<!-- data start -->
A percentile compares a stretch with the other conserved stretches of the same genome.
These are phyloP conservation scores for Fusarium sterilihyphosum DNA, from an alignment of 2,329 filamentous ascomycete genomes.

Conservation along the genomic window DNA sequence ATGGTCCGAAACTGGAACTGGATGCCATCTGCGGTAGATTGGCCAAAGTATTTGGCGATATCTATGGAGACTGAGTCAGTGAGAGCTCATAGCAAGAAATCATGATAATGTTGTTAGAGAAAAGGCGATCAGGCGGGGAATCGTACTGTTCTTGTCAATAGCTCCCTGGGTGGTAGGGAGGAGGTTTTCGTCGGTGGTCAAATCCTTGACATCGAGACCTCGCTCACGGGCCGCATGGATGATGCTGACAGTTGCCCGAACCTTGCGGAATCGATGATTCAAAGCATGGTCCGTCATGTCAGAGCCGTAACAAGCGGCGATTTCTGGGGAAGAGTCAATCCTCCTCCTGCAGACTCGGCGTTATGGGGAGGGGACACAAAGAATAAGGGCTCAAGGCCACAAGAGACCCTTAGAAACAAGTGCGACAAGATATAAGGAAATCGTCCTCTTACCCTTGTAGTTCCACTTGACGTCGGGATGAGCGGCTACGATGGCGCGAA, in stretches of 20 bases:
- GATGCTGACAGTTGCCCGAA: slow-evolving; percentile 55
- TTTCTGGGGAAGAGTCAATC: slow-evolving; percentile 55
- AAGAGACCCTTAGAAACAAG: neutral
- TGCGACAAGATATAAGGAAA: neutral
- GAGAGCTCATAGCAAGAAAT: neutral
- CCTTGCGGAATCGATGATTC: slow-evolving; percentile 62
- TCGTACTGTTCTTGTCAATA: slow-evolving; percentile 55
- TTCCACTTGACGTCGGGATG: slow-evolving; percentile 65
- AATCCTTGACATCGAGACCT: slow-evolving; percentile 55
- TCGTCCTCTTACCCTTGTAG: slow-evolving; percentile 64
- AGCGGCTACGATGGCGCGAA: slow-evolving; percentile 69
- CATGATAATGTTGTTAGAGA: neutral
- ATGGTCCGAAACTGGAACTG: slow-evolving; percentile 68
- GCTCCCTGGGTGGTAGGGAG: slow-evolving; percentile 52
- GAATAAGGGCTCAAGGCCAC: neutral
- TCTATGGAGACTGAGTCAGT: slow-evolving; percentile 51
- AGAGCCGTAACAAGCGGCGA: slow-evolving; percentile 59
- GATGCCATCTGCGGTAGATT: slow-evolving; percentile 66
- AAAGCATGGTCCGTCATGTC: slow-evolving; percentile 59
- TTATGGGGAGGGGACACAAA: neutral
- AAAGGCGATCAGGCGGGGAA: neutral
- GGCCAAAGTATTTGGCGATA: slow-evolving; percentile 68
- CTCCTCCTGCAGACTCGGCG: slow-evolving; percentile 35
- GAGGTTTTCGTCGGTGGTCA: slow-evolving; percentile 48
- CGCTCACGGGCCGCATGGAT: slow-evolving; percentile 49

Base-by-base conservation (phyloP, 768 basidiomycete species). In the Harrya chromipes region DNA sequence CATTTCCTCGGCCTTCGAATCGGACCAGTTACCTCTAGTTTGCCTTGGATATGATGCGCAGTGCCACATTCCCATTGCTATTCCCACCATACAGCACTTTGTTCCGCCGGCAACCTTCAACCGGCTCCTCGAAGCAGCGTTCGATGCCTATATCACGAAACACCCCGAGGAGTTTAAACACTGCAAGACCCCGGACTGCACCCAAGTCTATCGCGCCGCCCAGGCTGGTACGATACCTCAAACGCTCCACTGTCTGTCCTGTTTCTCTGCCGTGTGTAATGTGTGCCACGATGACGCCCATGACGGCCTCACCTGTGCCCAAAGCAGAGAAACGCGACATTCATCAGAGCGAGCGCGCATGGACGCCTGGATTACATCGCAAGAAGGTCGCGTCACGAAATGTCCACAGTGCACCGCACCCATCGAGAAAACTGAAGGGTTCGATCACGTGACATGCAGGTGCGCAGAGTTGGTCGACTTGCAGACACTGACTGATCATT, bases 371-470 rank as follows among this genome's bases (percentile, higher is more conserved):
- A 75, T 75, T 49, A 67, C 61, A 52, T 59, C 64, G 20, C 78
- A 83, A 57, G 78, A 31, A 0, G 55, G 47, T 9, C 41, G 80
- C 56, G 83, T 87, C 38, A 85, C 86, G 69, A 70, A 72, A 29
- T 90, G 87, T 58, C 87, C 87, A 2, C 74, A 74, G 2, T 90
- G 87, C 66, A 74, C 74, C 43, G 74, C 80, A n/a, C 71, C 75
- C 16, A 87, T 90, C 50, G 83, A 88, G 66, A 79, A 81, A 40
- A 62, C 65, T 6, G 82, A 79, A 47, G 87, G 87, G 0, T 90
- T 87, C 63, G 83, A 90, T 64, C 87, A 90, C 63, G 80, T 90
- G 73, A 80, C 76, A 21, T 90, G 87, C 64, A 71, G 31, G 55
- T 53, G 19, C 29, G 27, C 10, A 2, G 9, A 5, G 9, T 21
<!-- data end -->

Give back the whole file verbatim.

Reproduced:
A percentile compares a stretch with the other conserved stretches of the same genome.
These are phyloP conservation scores for Fusarium sterilihyphosum DNA, from an alignment of 2,329 filamentous ascomycete genomes.

Conservation along the genomic window DNA sequence ATGGTCCGAAACTGGAACTGGATGCCATCTGCGGTAGATTGGCCAAAGTATTTGGCGATATCTATGGAGACTGAGTCAGTGAGAGCTCATAGCAAGAAATCATGATAATGTTGTTAGAGAAAAGGCGATCAGGCGGGGAATCGTACTGTTCTTGTCAATAGCTCCCTGGGTGGTAGGGAGGAGGTTTTCGTCGGTGGTCAAATCCTTGACATCGAGACCTCGCTCACGGGCCGCATGGATGATGCTGACAGTTGCCCGAACCTTGCGGAATCGATGATTCAAAGCATGGTCCGTCATGTCAGAGCCGTAACAAGCGGCGATTTCTGGGGAAGAGTCAATCCTCCTCCTGCAGACTCGGCGTTATGGGGAGGGGACACAAAGAATAAGGGCTCAAGGCCACAAGAGACCCTTAGAAACAAGTGCGACAAGATATAAGGAAATCGTCCTCTTACCCTTGTAGTTCCACTTGACGTCGGGATGAGCGGCTACGATGGCGCGAA, in stretches of 20 bases:
- GATGCTGACAGTTGCCCGAA: slow-evolving; percentile 55
- TTTCTGGGGAAGAGTCAATC: slow-evolving; percentile 55
- AAGAGACCCTTAGAAACAAG: neutral
- TGCGACAAGATATAAGGAAA: neutral
- GAGAGCTCATAGCAAGAAAT: neutral
- CCTTGCGGAATCGATGATTC: slow-evolving; percentile 62
- TCGTACTGTTCTTGTCAATA: slow-evolving; percentile 55
- TTCCACTTGACGTCGGGATG: slow-evolving; percentile 65
- AATCCTTGACATCGAGACCT: slow-evolving; percentile 55
- TCGTCCTCTTACCCTTGTAG: slow-evolving; percentile 64
- AGCGGCTACGATGGCGCGAA: slow-evolving; percentile 69
- CATGATAATGTTGTTAGAGA: neutral
- ATGGTCCGAAACTGGAACTG: slow-evolving; percentile 68
- GCTCCCTGGGTGGTAGGGAG: slow-evolving; percentile 52
- GAATAAGGGCTCAAGGCCAC: neutral
- TCTATGGAGACTGAGTCAGT: slow-evolving; percentile 51
- AGAGCCGTAACAAGCGGCGA: slow-evolving; percentile 59
- GATGCCATCTGCGGTAGATT: slow-evolving; percentile 66
- AAAGCATGGTCCGTCATGTC: slow-evolving; percentile 59
- TTATGGGGAGGGGACACAAA: neutral
- AAAGGCGATCAGGCGGGGAA: neutral
- GGCCAAAGTATTTGGCGATA: slow-evolving; percentile 68
- CTCCTCCTGCAGACTCGGCG: slow-evolving; percentile 35
- GAGGTTTTCGTCGGTGGTCA: slow-evolving; percentile 48
- CGCTCACGGGCCGCATGGAT: slow-evolving; percentile 49

Base-by-base conservation (phyloP, 768 basidiomycete species). In the Harrya chromipes region DNA sequence CATTTCCTCGGCCTTCGAATCGGACCAGTTACCTCTAGTTTGCCTTGGATATGATGCGCAGTGCCACATTCCCATTGCTATTCCCACCATACAGCACTTTGTTCCGCCGGCAACCTTCAACCGGCTCCTCGAAGCAGCGTTCGATGCCTATATCACGAAACACCCCGAGGAGTTTAAACACTGCAAGACCCCGGACTGCACCCAAGTCTATCGCGCCGCCCAGGCTGGTACGATACCTCAAACGCTCCACTGTCTGTCCTGTTTCTCTGCCGTGTGTAATGTGTGCCACGATGACGCCCATGACGGCCTCACCTGTGCCCAAAGCAGAGAAACGCGACATTCATCAGAGCGAGCGCGCATGGACGCCTGGATTACATCGCAAGAAGGTCGCGTCACGAAATGTCCACAGTGCACCGCACCCATCGAGAAAACTGAAGGGTTCGATCACGTGACATGCAGGTGCGCAGAGTTGGTCGACTTGCAGACACTGACTGATCATT, bases 371-470 rank as follows among this genome's bases (percentile, higher is more conserved):
- A 75, T 75, T 49, A 67, C 61, A 52, T 59, C 64, G 20, C 78
- A 83, A 57, G 78, A 31, A 0, G 55, G 47, T 9, C 41, G 80
- C 56, G 83, T 87, C 38, A 85, C 86, G 69, A 70, A 72, A 29
- T 90, G 87, T 58, C 87, C 87, A 2, C 74, A 74, G 2, T 90
- G 87, C 66, A 74, C 74, C 43, G 74, C 80, A n/a, C 71, C 75
- C 16, A 87, T 90, C 50, G 83, A 88, G 66, A 79, A 81, A 40
- A 62, C 65, T 6, G 82, A 79, A 47, G 87, G 87, G 0, T 90
- T 87, C 63, G 83, A 90, T 64, C 87, A 90, C 63, G 80, T 90
- G 73, A 80, C 76, A 21, T 90, G 87, C 64, A 71, G 31, G 55
- T 53, G 19, C 29, G 27, C 10, A 2, G 9, A 5, G 9, T 21